C++20: Basic Chrono Terminology with Time Duration and Time Point

Today, I continue my journey through the basic types with time durations and time points.

Time Durations

C++14 introduced helper types such as std::chrono::seconds for time durations and corresponding time literals such as 5s. C++20 added new helper types. The following table shows all for completeness.

Often the time duration std::chrono::days and the calendar date std::chrono::day are mixed up. The same holds for the time duration std::chrono::years and the calendar date std::chrono::year.  

Distinguish between the time durations std::chrono::days, std::chrono::years, and the calendar types std::chrono::day, std::chrono::year

C++20 added two new literals for new calendar types std::chrono::day and std::chrono::year. The literals d and y refer to a std::chrono::day and std::chrono::year.

  • The day literal represents a day of the month and is unspecified if outside the range [0, 255].
  • The year literal represents a year in the Gregorian calendar and is unspecified if outside the range [-32767, 32767].

The following program emphasizes the difference between std::chrono::days and std::chrono::day and, accordingly, std::chrono::years and std::chrono::year.

// dayDays.cpp

#include <iostream>
#include <chrono>

int main() {

    std::cout << '\n';

    using namespace std::chrono_literals; 

    std::chrono::days days1 = std::chrono::day(30) - std::chrono::day(25);          // (1)
    std::chrono::days days2 = 30d - 25d;                                            // (3)
    if ( days1 == days2 && 
         days1 == std::chrono::days(5)) std::cout << "Five days\n";

    std::chrono::years years1 = std::chrono::year(2021) - std::chrono::year(1998);  // (2)
    std::chrono::years years2= 2021y - 1998y;                                       // (4)
    if ( years1 == years2 && 
         years1 == std::chrono::years(23)) std::cout << "Twenty-three years\n";

    std::cout << '\n';


When you subtract two objects of type std::chrono::day (line 1), you get an object of type std::chrono::days. The same holds for the std::chrono::year (lines 2) and std::chrono::years. Thanks to the using declaration using namespace std::chrono_literals, I can directly specify the time literals for std::chrono::day and std::chrono::year (lines 3 and 4).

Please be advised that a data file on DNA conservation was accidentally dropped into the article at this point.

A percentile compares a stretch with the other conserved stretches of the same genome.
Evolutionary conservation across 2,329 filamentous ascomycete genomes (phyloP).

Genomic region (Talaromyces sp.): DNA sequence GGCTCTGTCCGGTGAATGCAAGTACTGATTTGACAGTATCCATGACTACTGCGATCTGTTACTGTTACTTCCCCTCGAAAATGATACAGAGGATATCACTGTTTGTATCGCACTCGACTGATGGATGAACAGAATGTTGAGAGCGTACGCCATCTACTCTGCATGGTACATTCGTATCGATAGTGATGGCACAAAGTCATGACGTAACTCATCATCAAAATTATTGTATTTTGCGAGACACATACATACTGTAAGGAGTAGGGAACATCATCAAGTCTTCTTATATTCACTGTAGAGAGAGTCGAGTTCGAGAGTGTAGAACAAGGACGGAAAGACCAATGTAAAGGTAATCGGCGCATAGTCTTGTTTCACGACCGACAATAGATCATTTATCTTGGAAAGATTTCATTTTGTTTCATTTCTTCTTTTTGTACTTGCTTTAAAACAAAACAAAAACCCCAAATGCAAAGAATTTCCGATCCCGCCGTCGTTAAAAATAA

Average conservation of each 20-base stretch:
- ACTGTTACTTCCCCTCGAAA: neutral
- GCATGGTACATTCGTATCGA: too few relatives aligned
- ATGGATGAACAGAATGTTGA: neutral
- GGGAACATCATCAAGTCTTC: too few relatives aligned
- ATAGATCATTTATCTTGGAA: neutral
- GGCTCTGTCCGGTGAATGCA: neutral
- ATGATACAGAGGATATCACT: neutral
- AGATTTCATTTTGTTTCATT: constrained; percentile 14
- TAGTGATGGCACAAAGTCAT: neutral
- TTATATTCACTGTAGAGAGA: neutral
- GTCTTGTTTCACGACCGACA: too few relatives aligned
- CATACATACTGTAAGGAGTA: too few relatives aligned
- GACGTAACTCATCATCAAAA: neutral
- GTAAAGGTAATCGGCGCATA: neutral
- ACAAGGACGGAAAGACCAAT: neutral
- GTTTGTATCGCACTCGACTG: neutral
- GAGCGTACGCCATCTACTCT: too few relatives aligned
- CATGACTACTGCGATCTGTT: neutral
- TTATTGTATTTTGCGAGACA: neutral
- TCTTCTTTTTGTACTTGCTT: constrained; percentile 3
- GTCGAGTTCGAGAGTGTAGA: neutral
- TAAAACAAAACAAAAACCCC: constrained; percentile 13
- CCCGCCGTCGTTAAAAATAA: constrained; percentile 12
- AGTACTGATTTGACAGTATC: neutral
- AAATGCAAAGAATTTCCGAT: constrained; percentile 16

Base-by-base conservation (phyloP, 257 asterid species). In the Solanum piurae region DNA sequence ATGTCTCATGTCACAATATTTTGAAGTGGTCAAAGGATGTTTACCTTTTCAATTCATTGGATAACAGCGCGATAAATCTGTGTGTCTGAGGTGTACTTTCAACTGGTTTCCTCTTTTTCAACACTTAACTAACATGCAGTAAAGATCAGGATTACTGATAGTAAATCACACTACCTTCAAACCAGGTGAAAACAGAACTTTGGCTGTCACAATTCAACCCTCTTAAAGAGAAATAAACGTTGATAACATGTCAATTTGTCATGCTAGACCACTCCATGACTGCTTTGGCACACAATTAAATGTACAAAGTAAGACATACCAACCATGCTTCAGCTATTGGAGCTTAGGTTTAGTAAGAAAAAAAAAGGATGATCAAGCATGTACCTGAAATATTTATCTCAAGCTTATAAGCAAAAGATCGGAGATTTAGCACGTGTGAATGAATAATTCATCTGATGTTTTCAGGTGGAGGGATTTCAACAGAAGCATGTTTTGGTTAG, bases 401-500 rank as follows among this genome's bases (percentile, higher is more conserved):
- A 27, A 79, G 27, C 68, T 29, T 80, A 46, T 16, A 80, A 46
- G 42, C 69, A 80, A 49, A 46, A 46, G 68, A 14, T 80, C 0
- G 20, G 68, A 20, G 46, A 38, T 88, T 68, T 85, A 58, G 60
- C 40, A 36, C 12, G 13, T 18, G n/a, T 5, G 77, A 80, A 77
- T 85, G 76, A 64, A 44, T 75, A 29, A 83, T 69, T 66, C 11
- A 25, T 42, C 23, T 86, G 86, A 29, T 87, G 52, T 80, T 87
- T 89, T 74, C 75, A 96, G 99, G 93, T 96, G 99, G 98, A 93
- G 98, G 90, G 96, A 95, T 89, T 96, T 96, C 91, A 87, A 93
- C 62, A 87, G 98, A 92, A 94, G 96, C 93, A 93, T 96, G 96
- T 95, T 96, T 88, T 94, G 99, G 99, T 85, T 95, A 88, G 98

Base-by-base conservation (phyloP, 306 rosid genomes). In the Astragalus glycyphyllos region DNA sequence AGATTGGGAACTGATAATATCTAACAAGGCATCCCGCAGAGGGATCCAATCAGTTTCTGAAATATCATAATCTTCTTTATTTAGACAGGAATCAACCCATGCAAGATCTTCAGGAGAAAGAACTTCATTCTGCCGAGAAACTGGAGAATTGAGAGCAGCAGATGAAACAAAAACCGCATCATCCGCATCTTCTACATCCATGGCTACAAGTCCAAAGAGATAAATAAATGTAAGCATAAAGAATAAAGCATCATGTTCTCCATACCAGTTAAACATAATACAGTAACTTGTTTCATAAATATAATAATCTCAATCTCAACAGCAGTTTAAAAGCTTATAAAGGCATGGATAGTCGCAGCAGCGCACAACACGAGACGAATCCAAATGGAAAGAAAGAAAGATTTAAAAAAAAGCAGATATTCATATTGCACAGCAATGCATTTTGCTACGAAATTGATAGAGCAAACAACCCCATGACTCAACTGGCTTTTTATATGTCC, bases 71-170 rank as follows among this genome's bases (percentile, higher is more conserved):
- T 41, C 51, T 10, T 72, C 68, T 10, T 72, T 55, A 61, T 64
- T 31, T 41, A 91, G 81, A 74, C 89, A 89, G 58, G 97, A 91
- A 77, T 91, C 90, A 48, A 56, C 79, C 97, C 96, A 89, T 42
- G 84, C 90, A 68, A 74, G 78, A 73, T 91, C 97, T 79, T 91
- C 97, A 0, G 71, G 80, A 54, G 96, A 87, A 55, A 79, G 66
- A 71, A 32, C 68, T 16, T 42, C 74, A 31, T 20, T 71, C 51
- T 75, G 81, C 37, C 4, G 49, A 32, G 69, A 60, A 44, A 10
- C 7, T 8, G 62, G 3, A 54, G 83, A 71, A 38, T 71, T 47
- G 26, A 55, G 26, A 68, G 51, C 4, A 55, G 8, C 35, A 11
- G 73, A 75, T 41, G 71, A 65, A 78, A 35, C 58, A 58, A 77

Include Literals

There are various ways to include the literals.

using namespace std::literals;  
using namespace std::chrono;
using namespace std::chrono_literals;
using namespace std::literals::chrono_literals;
  • using namespace std::literals: includes all C++ literals
  • using namespace std::chrono: includes the entire namespace std::chrono
  • using namespace std::chrono_literals: includes all time literals
  • using namespace std::literals::chrono_literals: includes all time literals

The program literals.cpp shows the use of different using declarations.

// literals.cpp

#include <chrono>
#include <string>

int main() {

        using namespace std::literals;

        std::string cppString = "C++ string literal"s;     // (1)
        auto aMinute = 60s;                                // (2)
        // duration aHour = 0.25h + 15min + 1800s;

        using namespace std::chrono;

        // std::string cppString = "C++ string literal"s;
        auto aMinute = 60s;
        duration aHour = 0.25h + 15min + 1800s;            // (3)

        using namespace std::chrono_literals;

        // std::string cppString = "C++ String literal"s;
        auto aMinute = 60s;
        // duration aHour = 0.25h + 15min + 1800s;


The using namespace std::literals declarations enable it to use all built-in literals such as string literal ("C++ string literal"s in line 1) or the time literal (60s in line 2). `std::chrono::duration`cannot be used unqualified. On the contrary, the using declaration using namespace std::chrono allows it to use the time literals and the type std::chrono::duration (line 3) unqualified: duration aHour =  0.25h + 15min + 1800s. Thanks to the using declaration using namespace::std::chrono::literals, all time literals are available.

Time Points

Besides the clock and the time duration, the third fundamental type in C++11 was std::chrono::time_point.


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    template<typename Clock, typename Duration = typename Clock::duration> 
    class time_point;

    A std::chrono::time_point depends on the clock and the time duration. C++20 provides aliases for additional time points.

    With the exception of std::chrono::steady_clock, you can define a time point with the specified time duration. All but not the clock std::chrono::file_clock enables it to specify it for seconds. Additionally, std::chrono::local_t and std::chrono::system_clock enables to specify it for days.

    What’s Next?

    std::chrono::hh_mm_ss is the time duration since midnight, split into hours, minutes, seconds, and fractional seconds. This new data type in C++20 stands for the time of day.

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